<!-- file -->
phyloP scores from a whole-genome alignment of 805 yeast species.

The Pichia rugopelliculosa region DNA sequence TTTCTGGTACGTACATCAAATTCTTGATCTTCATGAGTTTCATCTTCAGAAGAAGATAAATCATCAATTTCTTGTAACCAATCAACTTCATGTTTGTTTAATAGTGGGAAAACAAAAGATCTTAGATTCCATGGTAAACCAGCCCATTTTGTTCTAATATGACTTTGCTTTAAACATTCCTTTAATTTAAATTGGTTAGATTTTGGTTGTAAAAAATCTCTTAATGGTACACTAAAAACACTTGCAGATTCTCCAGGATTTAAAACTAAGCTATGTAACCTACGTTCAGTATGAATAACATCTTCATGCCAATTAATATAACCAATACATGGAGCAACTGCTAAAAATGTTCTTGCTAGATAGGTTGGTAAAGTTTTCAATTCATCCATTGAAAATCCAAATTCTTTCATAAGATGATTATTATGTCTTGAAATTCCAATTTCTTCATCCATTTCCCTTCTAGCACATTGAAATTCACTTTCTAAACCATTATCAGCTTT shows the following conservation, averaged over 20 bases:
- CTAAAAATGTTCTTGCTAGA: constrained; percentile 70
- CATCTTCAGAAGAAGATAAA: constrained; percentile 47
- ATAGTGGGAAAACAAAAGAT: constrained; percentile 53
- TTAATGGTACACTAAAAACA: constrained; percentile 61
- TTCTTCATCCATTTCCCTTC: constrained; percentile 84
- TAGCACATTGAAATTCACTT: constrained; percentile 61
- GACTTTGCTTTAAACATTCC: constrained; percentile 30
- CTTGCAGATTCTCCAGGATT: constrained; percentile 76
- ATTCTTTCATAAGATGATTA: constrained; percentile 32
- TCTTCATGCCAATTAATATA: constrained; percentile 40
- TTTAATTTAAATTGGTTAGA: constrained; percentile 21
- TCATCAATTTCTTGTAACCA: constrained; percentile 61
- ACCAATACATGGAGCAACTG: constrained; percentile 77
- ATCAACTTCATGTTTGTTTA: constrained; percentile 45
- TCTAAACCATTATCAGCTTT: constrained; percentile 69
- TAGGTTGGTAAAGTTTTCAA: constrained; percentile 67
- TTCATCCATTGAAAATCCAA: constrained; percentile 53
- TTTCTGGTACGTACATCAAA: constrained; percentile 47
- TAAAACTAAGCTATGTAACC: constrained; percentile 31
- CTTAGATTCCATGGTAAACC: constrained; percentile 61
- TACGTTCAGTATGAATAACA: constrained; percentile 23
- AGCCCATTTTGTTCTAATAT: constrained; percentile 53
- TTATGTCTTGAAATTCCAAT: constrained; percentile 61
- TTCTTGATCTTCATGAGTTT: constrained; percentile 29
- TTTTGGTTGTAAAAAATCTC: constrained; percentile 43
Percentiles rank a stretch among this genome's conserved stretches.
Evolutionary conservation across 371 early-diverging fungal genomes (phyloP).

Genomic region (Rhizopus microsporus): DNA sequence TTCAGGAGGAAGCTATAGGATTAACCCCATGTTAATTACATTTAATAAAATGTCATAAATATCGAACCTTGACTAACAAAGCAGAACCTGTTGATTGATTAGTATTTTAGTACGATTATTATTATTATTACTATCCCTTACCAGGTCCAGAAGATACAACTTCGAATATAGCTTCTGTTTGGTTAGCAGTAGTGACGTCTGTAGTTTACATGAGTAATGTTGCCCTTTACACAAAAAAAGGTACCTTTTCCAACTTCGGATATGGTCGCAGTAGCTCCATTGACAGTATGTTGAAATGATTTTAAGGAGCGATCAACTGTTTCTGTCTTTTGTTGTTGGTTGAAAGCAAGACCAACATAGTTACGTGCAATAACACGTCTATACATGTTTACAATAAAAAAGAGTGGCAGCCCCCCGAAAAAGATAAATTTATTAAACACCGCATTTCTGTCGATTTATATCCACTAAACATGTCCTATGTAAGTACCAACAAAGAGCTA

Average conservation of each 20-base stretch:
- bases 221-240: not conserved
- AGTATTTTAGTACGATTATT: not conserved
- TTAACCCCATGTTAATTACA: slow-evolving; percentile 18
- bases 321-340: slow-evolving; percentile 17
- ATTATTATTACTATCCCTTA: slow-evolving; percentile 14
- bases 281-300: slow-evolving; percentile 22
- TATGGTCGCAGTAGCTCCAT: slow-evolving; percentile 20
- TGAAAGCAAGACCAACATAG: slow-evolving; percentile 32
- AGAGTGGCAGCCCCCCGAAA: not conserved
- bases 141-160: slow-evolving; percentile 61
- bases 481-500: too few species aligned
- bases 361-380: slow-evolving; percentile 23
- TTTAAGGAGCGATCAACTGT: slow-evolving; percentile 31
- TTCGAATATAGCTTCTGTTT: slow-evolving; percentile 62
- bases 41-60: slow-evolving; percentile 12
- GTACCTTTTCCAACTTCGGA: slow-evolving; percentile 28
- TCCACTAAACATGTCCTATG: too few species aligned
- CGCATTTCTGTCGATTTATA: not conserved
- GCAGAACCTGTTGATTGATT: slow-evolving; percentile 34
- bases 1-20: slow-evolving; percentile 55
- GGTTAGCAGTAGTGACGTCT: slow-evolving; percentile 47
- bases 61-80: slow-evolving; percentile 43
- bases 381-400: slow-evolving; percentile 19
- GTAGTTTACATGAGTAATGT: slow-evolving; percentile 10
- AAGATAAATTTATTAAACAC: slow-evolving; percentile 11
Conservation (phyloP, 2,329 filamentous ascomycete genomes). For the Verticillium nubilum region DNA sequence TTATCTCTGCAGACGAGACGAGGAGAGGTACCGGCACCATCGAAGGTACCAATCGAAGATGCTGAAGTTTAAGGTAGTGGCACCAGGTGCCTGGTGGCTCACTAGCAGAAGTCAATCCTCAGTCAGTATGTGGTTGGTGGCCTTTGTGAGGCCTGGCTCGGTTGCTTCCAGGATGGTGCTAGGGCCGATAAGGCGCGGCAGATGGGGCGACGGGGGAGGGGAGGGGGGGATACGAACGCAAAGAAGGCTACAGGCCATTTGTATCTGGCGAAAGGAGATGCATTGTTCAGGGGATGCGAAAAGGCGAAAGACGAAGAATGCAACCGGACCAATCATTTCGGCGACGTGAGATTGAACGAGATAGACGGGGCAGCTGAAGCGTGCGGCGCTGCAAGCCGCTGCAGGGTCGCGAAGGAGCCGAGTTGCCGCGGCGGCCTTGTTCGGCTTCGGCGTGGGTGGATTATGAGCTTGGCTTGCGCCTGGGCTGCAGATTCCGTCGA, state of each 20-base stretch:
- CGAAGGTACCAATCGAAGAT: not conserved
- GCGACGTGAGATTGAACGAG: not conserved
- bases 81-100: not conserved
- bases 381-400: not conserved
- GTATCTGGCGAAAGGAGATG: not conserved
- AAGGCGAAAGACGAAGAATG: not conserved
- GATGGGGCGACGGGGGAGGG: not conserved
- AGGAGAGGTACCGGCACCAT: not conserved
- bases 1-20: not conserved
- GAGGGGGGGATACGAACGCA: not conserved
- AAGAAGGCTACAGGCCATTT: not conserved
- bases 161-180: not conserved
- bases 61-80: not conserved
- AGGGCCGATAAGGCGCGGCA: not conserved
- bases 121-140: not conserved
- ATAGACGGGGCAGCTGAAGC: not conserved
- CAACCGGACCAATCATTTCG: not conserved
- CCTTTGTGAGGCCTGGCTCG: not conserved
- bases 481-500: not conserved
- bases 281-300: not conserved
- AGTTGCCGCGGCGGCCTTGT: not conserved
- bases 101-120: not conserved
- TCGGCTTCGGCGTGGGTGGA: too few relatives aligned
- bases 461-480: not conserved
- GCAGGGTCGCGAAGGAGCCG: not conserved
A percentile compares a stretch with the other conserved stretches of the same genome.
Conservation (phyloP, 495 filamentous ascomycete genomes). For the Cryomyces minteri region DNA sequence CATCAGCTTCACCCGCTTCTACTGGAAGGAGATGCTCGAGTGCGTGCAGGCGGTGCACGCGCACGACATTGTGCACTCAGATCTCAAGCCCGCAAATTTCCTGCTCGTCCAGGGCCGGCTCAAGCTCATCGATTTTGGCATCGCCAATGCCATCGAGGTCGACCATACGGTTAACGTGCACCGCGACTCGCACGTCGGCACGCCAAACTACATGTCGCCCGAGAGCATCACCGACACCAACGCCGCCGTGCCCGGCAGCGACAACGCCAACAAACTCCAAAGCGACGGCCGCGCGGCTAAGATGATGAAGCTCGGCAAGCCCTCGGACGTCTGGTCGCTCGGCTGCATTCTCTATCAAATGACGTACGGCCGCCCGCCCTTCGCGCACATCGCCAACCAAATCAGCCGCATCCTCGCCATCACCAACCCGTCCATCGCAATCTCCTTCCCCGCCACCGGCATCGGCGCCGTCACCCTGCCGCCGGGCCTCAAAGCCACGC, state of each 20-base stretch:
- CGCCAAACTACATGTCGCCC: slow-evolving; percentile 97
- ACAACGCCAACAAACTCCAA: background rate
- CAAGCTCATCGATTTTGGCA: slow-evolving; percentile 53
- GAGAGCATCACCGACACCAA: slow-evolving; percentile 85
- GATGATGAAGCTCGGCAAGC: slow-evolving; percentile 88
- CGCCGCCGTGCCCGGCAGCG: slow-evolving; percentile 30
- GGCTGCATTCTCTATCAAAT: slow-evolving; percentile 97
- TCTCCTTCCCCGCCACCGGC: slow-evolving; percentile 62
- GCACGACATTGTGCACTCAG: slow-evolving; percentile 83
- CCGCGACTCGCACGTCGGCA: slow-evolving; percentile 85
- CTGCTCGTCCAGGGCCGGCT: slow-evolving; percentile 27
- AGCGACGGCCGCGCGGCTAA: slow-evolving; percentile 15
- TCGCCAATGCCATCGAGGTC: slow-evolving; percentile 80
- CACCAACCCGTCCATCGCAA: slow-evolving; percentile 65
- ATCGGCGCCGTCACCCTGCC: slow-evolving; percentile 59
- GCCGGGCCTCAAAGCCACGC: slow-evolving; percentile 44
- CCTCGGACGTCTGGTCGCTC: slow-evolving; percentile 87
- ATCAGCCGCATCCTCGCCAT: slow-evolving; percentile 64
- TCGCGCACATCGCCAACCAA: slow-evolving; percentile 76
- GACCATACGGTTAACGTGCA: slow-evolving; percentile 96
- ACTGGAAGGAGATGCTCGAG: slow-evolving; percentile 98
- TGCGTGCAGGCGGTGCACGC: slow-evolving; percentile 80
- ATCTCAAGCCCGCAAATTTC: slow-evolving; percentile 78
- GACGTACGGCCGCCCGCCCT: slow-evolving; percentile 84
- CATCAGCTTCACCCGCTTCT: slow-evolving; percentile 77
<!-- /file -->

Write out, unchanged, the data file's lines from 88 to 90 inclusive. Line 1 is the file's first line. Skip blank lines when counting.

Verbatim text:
- GAGAGCATCACCGACACCAA: slow-evolving; percentile 85
- GATGATGAAGCTCGGCAAGC: slow-evolving; percentile 88
- CGCCGCCGTGCCCGGCAGCG: slow-evolving; percentile 30